It is my finding that since the totality of the aforesaid agreements was within the actual and apparent authority of the initial authorized agent (Barnes & Tucker Company) and since the union relied on the agreements to the detriment and benefit of its members, and since the substance of the agreements was to the benefit of the principal (Pohang) and since the obligations the agreements imposed on the principal were reasonably foreseeable obligations given the initial joint venture arrangement between Pohang and Barnes & Tucker Company, I hold that the current authorized agent (Tanoma Mining Company, Inc.) is bound by the terms of the totality of the aforesaid agreements, because the principal (Pohang) is bound by them.

 See Exhibit "D" to Complaint, pps. 10-11, 17-20.

 Based on the foregoing, it is apparent that the Arbitrator premised his award on a finding that both Tanoma Mining and B & T were "authorized agents" of Pohang. This conclusion is clearly incorrect and lacks any evidentiary foundation in the record.

 First, there was absolutely no evidence in the record which identified Pohang's relationship (if any) with B & T or otherwise indicated that Pohang authorized B & T to act on its behalf in any manner whatsoever. Indeed, the only evidence which remotely addressed this issue, B & T's press release, simply stated that B & T, "in conjunction with Pohang Iron & Steel Company, Ltd., Republic of Korea, is planning to develop a large Metallurical Coal Mine near the community of Tanoma . . . ." See Exhibit D p. 10. Clearly, this brief reference to an unspecified future relationship could not reasonably support a finding of agency between Pohang and B & T.

  Second, there is absolutely no evidence in the record as to Pohang's relationship with Tanoma Mining or otherwise indicating that Pohang authorized Tanoma Mining to act on its behalf in any manner whatsoever. The only evidence which remotely addressed this issue was that Tanoma Mining was a subsidiary of Tanoma Coal, which in turn, was an indirect subsidiary of Pohang. See Transcript, p. 166. Clearly, this reference to indirect, common ownership, alone, could not reasonably support a finding of agency between Tanoma and Pohang. See Transcript p. 166.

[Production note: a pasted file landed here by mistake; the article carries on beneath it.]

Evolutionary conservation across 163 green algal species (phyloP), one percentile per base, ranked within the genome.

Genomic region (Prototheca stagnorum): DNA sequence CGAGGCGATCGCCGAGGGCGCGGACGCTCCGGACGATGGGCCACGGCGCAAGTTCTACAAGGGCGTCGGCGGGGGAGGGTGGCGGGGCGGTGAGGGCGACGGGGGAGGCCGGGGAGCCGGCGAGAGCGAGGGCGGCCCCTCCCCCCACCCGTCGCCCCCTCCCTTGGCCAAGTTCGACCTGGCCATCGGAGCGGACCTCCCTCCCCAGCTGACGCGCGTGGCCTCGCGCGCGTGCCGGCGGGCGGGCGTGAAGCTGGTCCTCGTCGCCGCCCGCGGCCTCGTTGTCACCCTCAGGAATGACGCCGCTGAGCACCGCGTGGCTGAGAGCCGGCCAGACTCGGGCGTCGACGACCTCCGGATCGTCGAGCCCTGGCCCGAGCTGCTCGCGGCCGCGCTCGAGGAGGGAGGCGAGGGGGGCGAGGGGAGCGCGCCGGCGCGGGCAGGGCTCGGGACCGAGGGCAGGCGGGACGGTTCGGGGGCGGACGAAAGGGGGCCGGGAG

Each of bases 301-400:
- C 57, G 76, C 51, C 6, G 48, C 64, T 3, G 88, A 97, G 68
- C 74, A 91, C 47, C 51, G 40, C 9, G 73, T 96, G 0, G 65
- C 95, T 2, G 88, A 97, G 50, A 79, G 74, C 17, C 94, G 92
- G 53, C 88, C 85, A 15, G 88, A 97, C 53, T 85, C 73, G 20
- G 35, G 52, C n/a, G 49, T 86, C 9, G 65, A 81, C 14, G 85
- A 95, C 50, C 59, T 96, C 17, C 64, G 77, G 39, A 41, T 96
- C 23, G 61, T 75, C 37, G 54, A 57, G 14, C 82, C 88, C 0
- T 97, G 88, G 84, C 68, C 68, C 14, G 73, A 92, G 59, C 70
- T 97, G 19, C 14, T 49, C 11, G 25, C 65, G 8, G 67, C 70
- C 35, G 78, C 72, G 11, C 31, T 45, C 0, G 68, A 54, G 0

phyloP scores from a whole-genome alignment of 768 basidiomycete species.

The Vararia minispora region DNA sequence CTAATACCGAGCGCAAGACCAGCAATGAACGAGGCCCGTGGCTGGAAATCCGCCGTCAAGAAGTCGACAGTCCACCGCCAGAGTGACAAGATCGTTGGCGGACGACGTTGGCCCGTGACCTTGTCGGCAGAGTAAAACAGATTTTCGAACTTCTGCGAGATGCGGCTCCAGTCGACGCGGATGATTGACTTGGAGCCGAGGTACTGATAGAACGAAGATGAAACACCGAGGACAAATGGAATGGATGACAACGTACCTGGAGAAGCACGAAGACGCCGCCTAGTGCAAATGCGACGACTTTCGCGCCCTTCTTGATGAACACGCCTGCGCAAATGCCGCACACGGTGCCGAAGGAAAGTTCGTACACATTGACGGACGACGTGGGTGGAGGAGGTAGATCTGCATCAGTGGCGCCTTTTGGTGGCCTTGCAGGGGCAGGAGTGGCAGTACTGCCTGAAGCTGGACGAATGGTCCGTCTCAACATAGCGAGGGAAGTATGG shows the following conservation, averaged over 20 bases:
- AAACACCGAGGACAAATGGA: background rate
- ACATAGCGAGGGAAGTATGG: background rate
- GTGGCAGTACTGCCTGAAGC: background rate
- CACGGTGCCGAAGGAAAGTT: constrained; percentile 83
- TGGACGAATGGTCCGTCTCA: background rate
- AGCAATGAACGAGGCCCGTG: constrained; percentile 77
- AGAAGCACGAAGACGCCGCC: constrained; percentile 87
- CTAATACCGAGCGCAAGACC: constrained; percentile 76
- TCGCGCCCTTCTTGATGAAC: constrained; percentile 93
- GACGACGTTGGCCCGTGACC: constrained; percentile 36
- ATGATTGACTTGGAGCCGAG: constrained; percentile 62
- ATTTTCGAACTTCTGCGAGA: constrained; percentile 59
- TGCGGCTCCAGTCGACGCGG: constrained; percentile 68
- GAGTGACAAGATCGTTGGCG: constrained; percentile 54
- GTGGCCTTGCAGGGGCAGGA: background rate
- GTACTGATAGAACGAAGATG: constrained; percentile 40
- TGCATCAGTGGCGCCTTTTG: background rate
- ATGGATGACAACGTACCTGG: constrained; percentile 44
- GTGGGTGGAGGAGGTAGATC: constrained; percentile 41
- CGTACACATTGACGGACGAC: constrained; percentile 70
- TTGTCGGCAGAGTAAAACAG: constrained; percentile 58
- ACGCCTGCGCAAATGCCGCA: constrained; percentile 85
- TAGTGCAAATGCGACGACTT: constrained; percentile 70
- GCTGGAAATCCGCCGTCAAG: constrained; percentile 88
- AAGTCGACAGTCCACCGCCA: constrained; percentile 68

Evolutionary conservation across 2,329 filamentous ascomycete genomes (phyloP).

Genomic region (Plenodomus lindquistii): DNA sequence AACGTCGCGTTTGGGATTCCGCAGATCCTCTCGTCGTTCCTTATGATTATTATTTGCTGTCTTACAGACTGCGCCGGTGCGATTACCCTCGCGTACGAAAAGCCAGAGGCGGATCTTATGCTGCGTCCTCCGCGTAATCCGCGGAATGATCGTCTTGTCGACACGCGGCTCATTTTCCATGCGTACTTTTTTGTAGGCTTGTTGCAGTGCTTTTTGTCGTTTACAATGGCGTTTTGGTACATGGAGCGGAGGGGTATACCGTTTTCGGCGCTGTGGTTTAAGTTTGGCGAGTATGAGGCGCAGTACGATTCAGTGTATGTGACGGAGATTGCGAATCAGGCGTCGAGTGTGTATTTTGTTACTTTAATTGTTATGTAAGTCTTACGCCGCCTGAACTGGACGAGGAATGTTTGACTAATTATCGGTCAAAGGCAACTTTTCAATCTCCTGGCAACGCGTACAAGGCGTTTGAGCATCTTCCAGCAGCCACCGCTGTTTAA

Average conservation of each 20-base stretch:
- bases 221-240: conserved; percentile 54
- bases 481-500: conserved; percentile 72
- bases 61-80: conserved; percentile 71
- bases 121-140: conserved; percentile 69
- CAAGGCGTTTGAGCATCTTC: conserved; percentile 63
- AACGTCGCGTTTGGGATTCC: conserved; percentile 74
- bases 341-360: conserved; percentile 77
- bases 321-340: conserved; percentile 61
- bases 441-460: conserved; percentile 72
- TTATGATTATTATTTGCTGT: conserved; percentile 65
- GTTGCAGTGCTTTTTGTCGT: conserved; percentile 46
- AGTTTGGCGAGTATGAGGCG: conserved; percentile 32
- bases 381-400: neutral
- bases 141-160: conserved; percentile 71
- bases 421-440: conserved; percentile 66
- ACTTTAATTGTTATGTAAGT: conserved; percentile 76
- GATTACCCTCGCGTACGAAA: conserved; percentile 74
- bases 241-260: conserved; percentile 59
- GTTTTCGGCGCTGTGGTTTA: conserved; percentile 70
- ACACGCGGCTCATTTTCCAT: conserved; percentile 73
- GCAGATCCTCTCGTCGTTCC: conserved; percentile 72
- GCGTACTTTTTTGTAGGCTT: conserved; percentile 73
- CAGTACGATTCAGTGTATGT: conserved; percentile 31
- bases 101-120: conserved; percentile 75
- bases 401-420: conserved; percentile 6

Defendants assert that the Arbitrator's award cannot be vacated simply because he may have erred in finding the facts. Defendants, however, fail to appreciate the nature of Tanoma Mining's claim.

 Tanoma Mining admits that an award cannot be vacated because the arbitrator erred in finding the facts. Nevertheless, Tanoma Mining maintains that the Arbitrator did not simply err in finding the facts. Rather, he erred because (1) he relied upon an undisputed mistake of fact, and (2) there was absolutely no evidence in the record whatsoever to support his finding.

 This distinction is significant since the courts, including the Third Circuit have specifically held that an award may be vacated in either of the latter two situations. See Apex Fountain Sales, Inc. v. Kleinfeld, 818 F.2d 1089, 1094 (3d Cir. 1987); National Post Office Mailhandlers v. United States Postal Service, 751 F.2d 834, 843 (6th Cir. 1985); NF & M Corporation v. United Steelworkers of America, 524 F.2d 756, 760 (3d Cir. 1975); Detroit Coil Company v. International Association of Machinists and Aerospace Workmen, Lodge #82, 594 F.2d 575 (6th Cir. 1979); Big Three Industries v. ILWU, Local 142, 124 L.R.R.M. 3173 (D.C. Hawaii 1987); United Steel Workers of America v. Latrobe Steel Company, 452 F. Supp. 63 (W.D. Pa. 1978).